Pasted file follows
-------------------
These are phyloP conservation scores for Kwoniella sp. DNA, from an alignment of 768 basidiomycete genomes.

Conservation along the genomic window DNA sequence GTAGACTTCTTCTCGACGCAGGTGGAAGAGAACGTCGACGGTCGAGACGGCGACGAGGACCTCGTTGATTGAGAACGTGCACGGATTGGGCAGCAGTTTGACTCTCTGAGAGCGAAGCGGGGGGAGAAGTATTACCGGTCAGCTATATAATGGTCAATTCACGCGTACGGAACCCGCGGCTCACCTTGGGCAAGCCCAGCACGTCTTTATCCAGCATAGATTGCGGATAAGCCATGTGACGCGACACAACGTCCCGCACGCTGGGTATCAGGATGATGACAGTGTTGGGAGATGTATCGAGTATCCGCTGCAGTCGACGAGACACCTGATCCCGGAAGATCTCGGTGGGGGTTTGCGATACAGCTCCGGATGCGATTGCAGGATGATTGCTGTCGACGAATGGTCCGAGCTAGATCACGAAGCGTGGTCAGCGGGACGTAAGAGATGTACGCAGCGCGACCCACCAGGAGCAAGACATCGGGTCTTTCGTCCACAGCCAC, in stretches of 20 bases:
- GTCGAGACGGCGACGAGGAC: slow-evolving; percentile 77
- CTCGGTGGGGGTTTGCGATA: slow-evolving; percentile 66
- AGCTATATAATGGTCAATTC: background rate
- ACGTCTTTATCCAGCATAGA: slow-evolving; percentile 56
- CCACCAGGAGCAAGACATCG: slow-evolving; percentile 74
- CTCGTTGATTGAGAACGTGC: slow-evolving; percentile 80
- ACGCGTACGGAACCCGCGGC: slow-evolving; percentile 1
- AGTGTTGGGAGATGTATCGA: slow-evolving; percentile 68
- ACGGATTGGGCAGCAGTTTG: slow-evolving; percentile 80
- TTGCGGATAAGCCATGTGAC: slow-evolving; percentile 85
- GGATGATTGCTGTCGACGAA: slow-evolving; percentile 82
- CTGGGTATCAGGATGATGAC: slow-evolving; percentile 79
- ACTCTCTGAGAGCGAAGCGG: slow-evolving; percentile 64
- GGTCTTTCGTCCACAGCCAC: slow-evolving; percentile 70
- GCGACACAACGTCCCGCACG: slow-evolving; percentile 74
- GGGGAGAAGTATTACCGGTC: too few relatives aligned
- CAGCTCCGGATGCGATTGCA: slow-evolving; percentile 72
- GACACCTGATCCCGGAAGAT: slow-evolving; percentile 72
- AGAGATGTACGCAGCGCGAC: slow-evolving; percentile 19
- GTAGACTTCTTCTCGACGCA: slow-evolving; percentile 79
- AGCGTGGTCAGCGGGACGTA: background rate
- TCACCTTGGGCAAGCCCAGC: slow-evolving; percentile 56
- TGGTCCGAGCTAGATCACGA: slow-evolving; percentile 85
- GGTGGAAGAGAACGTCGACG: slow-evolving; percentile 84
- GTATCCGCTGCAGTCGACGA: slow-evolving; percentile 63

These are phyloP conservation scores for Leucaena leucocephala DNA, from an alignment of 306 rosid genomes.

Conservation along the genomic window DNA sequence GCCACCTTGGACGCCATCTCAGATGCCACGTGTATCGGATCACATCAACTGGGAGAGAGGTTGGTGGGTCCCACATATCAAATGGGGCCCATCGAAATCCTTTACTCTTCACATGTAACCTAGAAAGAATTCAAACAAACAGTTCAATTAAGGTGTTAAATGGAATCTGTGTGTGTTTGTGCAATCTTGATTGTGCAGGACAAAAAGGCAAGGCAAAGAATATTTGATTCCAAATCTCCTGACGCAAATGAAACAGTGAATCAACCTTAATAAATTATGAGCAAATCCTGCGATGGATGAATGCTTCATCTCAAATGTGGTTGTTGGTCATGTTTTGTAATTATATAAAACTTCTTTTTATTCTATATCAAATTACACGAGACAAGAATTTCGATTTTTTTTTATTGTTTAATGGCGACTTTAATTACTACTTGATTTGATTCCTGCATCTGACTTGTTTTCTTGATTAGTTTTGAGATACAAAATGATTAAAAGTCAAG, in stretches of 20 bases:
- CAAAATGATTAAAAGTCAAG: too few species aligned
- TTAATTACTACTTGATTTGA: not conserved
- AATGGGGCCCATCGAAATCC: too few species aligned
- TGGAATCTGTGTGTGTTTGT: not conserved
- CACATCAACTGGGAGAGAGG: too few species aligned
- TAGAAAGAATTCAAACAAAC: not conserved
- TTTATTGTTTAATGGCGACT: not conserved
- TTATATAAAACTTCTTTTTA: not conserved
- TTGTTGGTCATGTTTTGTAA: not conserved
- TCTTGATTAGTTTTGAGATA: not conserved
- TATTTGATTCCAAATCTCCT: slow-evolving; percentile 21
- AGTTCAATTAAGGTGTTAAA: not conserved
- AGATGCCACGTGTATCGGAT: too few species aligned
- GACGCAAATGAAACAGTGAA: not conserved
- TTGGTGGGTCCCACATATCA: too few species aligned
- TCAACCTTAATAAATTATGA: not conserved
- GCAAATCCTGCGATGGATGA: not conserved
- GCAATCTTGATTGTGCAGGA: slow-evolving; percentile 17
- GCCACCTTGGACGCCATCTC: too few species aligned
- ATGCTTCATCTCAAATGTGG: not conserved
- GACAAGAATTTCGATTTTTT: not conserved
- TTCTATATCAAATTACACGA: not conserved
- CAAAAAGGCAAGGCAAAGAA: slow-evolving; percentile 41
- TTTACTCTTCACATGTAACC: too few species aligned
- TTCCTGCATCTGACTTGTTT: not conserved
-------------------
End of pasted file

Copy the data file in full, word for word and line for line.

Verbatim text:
These are phyloP conservation scores for Kwoniella sp. DNA, from an alignment of 768 basidiomycete genomes.

Conservation along the genomic window DNA sequence GTAGACTTCTTCTCGACGCAGGTGGAAGAGAACGTCGACGGTCGAGACGGCGACGAGGACCTCGTTGATTGAGAACGTGCACGGATTGGGCAGCAGTTTGACTCTCTGAGAGCGAAGCGGGGGGAGAAGTATTACCGGTCAGCTATATAATGGTCAATTCACGCGTACGGAACCCGCGGCTCACCTTGGGCAAGCCCAGCACGTCTTTATCCAGCATAGATTGCGGATAAGCCATGTGACGCGACACAACGTCCCGCACGCTGGGTATCAGGATGATGACAGTGTTGGGAGATGTATCGAGTATCCGCTGCAGTCGACGAGACACCTGATCCCGGAAGATCTCGGTGGGGGTTTGCGATACAGCTCCGGATGCGATTGCAGGATGATTGCTGTCGACGAATGGTCCGAGCTAGATCACGAAGCGTGGTCAGCGGGACGTAAGAGATGTACGCAGCGCGACCCACCAGGAGCAAGACATCGGGTCTTTCGTCCACAGCCAC, in stretches of 20 bases:
- GTCGAGACGGCGACGAGGAC: slow-evolving; percentile 77
- CTCGGTGGGGGTTTGCGATA: slow-evolving; percentile 66
- AGCTATATAATGGTCAATTC: background rate
- ACGTCTTTATCCAGCATAGA: slow-evolving; percentile 56
- CCACCAGGAGCAAGACATCG: slow-evolving; percentile 74
- CTCGTTGATTGAGAACGTGC: slow-evolving; percentile 80
- ACGCGTACGGAACCCGCGGC: slow-evolving; percentile 1
- AGTGTTGGGAGATGTATCGA: slow-evolving; percentile 68
- ACGGATTGGGCAGCAGTTTG: slow-evolving; percentile 80
- TTGCGGATAAGCCATGTGAC: slow-evolving; percentile 85
- GGATGATTGCTGTCGACGAA: slow-evolving; percentile 82
- CTGGGTATCAGGATGATGAC: slow-evolving; percentile 79
- ACTCTCTGAGAGCGAAGCGG: slow-evolving; percentile 64
- GGTCTTTCGTCCACAGCCAC: slow-evolving; percentile 70
- GCGACACAACGTCCCGCACG: slow-evolving; percentile 74
- GGGGAGAAGTATTACCGGTC: too few relatives aligned
- CAGCTCCGGATGCGATTGCA: slow-evolving; percentile 72
- GACACCTGATCCCGGAAGAT: slow-evolving; percentile 72
- AGAGATGTACGCAGCGCGAC: slow-evolving; percentile 19
- GTAGACTTCTTCTCGACGCA: slow-evolving; percentile 79
- AGCGTGGTCAGCGGGACGTA: background rate
- TCACCTTGGGCAAGCCCAGC: slow-evolving; percentile 56
- TGGTCCGAGCTAGATCACGA: slow-evolving; percentile 85
- GGTGGAAGAGAACGTCGACG: slow-evolving; percentile 84
- GTATCCGCTGCAGTCGACGA: slow-evolving; percentile 63

These are phyloP conservation scores for Leucaena leucocephala DNA, from an alignment of 306 rosid genomes.

Conservation along the genomic window DNA sequence GCCACCTTGGACGCCATCTCAGATGCCACGTGTATCGGATCACATCAACTGGGAGAGAGGTTGGTGGGTCCCACATATCAAATGGGGCCCATCGAAATCCTTTACTCTTCACATGTAACCTAGAAAGAATTCAAACAAACAGTTCAATTAAGGTGTTAAATGGAATCTGTGTGTGTTTGTGCAATCTTGATTGTGCAGGACAAAAAGGCAAGGCAAAGAATATTTGATTCCAAATCTCCTGACGCAAATGAAACAGTGAATCAACCTTAATAAATTATGAGCAAATCCTGCGATGGATGAATGCTTCATCTCAAATGTGGTTGTTGGTCATGTTTTGTAATTATATAAAACTTCTTTTTATTCTATATCAAATTACACGAGACAAGAATTTCGATTTTTTTTTATTGTTTAATGGCGACTTTAATTACTACTTGATTTGATTCCTGCATCTGACTTGTTTTCTTGATTAGTTTTGAGATACAAAATGATTAAAAGTCAAG, in stretches of 20 bases:
- CAAAATGATTAAAAGTCAAG: too few species aligned
- TTAATTACTACTTGATTTGA: not conserved
- AATGGGGCCCATCGAAATCC: too few species aligned
- TGGAATCTGTGTGTGTTTGT: not conserved
- CACATCAACTGGGAGAGAGG: too few species aligned
- TAGAAAGAATTCAAACAAAC: not conserved
- TTTATTGTTTAATGGCGACT: not conserved
- TTATATAAAACTTCTTTTTA: not conserved
- TTGTTGGTCATGTTTTGTAA: not conserved
- TCTTGATTAGTTTTGAGATA: not conserved
- TATTTGATTCCAAATCTCCT: slow-evolving; percentile 21
- AGTTCAATTAAGGTGTTAAA: not conserved
- AGATGCCACGTGTATCGGAT: too few species aligned
- GACGCAAATGAAACAGTGAA: not conserved
- TTGGTGGGTCCCACATATCA: too few species aligned
- TCAACCTTAATAAATTATGA: not conserved
- GCAAATCCTGCGATGGATGA: not conserved
- GCAATCTTGATTGTGCAGGA: slow-evolving; percentile 17
- GCCACCTTGGACGCCATCTC: too few species aligned
- ATGCTTCATCTCAAATGTGG: not conserved
- GACAAGAATTTCGATTTTTT: not conserved
- TTCTATATCAAATTACACGA: not conserved
- CAAAAAGGCAAGGCAAAGAA: slow-evolving; percentile 41
- TTTACTCTTCACATGTAACC: too few species aligned
- TTCCTGCATCTGACTTGTTT: not conserved